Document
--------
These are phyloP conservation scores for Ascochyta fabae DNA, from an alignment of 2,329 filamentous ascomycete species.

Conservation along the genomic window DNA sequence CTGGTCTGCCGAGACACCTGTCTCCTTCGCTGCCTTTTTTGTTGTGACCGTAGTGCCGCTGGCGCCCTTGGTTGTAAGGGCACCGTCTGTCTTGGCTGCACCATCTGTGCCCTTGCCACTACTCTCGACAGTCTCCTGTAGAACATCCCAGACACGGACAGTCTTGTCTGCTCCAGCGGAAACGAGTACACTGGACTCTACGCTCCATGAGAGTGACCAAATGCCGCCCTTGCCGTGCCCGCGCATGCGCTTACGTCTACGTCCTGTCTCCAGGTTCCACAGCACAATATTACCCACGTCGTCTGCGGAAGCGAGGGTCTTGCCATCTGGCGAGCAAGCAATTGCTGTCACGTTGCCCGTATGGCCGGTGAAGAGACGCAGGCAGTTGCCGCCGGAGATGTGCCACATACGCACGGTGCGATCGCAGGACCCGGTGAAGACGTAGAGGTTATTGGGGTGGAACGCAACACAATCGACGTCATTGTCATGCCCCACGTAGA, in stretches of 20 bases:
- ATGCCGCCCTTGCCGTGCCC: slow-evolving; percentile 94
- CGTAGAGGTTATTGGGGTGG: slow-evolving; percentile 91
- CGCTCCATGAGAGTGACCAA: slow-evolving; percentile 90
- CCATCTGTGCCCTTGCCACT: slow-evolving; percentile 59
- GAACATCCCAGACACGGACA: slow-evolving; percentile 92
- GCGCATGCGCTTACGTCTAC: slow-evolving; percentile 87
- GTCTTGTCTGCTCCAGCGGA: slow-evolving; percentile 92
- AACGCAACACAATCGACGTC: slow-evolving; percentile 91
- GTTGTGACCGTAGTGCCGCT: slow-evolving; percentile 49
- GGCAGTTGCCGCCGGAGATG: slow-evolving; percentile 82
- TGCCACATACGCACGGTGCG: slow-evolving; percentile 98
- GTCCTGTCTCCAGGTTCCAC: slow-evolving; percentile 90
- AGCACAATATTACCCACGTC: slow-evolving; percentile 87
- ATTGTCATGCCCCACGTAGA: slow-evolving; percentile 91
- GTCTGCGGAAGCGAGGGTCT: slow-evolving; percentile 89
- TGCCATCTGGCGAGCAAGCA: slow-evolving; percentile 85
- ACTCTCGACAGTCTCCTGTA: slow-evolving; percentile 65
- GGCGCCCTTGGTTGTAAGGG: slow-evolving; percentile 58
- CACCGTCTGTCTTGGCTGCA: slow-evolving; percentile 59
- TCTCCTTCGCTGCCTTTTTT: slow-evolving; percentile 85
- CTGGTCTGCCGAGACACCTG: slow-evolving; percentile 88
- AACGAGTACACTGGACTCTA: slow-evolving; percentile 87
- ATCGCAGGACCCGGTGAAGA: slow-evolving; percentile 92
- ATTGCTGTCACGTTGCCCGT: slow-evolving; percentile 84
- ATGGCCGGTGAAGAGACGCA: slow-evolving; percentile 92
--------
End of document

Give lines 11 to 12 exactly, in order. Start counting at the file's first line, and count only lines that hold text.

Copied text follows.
- GTTGTGACCGTAGTGCCGCT: slow-evolving; percentile 49
- GGCAGTTGCCGCCGGAGATG: slow-evolving; percentile 82